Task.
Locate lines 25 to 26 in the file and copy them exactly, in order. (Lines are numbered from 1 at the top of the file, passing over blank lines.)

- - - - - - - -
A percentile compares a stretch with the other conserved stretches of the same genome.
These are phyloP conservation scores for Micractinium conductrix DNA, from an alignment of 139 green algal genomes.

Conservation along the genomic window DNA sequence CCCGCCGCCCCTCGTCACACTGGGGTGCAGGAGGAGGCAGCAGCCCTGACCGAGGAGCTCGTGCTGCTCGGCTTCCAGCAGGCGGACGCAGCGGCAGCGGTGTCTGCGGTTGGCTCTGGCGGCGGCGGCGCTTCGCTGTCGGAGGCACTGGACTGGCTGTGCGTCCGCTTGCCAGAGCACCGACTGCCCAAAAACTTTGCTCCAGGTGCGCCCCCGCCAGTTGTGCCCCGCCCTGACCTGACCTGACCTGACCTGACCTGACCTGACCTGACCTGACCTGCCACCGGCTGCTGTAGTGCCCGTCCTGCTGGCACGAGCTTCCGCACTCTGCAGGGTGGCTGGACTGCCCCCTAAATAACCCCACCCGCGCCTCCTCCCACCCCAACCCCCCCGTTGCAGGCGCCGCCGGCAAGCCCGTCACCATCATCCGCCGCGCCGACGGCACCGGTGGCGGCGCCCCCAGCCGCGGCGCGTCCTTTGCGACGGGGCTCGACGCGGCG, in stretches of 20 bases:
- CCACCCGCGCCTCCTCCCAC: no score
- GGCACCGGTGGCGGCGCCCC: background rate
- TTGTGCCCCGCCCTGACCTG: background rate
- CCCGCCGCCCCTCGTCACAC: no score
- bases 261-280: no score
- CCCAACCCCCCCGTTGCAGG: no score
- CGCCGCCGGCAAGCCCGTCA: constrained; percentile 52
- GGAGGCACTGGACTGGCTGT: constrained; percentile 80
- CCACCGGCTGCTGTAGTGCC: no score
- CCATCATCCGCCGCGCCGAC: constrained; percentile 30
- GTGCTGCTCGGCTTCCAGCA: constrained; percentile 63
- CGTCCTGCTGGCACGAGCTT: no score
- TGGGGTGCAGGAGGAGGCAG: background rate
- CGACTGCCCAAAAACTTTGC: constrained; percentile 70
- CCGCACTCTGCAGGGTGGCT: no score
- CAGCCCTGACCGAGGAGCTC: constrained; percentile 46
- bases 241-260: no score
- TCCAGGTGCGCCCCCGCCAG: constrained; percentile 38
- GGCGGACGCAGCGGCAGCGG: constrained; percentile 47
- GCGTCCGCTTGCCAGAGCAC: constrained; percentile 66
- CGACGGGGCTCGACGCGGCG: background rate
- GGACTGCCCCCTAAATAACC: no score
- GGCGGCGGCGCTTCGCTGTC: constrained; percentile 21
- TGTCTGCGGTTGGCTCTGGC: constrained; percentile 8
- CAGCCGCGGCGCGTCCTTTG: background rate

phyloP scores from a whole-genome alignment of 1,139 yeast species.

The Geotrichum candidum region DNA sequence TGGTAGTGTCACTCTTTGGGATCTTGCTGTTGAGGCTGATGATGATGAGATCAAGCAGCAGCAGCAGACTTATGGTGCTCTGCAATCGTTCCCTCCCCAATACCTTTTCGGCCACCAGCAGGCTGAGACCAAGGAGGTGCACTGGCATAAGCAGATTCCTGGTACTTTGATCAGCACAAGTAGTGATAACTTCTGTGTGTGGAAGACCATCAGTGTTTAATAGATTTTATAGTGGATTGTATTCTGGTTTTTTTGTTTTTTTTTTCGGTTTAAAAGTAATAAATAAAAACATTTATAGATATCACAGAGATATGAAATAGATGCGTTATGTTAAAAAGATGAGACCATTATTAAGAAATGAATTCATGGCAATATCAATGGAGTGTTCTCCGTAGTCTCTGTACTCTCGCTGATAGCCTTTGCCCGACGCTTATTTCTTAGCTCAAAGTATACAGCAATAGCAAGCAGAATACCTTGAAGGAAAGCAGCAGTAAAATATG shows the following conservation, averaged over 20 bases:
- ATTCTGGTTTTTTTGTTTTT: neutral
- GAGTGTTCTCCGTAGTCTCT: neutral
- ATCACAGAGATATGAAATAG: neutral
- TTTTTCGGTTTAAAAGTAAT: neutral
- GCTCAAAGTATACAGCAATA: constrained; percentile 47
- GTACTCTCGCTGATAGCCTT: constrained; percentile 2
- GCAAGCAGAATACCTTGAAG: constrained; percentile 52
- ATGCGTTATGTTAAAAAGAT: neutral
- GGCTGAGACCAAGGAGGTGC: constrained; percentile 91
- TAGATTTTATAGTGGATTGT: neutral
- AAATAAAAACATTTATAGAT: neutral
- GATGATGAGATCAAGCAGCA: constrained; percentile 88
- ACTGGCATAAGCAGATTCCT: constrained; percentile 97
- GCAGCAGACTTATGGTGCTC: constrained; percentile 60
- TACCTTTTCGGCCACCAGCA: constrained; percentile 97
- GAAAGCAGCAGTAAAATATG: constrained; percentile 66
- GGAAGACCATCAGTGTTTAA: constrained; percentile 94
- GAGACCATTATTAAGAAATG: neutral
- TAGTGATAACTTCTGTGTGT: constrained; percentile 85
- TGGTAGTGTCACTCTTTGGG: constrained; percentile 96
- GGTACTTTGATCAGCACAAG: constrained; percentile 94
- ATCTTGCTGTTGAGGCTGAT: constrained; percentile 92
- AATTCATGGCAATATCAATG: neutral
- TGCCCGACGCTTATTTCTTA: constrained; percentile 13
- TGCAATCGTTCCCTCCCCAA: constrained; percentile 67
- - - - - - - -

- GGACTGCCCCCTAAATAACC: no score
- GGCGGCGGCGCTTCGCTGTC: constrained; percentile 21